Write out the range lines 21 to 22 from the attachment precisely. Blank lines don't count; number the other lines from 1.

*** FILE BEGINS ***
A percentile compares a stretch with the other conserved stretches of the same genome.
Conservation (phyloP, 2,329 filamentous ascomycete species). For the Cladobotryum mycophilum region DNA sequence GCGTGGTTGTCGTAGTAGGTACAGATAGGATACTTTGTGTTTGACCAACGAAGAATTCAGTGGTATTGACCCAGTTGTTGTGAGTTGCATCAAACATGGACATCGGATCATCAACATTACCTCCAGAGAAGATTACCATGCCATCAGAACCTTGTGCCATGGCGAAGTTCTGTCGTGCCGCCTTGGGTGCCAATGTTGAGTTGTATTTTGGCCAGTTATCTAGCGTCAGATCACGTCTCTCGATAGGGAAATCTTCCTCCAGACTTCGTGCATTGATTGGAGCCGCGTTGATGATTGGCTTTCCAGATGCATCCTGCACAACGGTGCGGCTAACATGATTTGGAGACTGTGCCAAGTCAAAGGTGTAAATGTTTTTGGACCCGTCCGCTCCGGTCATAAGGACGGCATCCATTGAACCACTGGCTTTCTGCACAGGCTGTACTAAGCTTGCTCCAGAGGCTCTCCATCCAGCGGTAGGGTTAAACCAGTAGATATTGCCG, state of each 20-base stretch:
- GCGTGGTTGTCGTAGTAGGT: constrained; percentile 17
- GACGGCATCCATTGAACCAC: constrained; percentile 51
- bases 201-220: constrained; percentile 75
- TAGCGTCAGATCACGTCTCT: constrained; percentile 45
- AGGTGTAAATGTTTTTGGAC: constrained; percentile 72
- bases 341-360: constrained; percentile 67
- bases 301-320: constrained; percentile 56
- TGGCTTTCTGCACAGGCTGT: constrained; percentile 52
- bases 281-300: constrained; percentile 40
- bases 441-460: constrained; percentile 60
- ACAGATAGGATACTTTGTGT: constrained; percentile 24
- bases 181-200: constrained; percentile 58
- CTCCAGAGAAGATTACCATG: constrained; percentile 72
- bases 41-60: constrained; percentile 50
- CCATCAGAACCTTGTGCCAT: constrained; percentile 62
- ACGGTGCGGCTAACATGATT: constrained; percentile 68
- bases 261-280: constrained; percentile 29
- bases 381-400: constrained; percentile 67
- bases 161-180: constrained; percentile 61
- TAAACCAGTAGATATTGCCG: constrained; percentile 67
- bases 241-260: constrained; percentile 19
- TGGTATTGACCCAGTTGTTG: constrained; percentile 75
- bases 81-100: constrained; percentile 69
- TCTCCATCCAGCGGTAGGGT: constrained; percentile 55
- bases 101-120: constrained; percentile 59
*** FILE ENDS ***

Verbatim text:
- bases 161-180: constrained; percentile 61
- TAAACCAGTAGATATTGCCG: constrained; percentile 67